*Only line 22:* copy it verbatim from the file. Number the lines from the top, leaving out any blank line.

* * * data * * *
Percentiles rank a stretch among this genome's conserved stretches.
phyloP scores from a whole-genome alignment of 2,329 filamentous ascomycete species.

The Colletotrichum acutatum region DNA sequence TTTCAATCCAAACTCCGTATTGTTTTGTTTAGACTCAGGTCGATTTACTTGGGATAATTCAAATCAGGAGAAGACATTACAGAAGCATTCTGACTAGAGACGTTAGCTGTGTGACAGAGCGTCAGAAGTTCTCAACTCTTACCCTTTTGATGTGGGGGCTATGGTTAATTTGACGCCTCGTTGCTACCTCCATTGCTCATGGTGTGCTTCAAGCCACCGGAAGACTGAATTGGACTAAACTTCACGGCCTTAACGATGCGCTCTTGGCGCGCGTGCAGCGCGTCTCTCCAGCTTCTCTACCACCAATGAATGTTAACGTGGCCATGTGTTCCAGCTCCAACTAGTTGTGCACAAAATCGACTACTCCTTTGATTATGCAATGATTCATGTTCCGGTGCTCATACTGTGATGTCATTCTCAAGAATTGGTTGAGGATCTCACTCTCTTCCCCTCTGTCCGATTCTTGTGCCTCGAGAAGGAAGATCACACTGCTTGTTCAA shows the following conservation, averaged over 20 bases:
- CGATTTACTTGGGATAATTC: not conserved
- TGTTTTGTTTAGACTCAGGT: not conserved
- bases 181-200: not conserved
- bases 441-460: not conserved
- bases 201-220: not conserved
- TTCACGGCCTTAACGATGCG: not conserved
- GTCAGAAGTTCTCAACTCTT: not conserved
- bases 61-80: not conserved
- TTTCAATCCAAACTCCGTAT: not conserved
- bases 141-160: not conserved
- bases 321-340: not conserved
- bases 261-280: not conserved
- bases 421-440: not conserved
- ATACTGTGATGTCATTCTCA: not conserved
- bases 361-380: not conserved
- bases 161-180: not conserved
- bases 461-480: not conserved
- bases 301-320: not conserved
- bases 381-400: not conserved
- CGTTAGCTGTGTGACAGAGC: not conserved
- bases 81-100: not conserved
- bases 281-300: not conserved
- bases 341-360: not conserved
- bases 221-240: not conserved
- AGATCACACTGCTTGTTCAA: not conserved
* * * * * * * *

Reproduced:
- bases 381-400: not conserved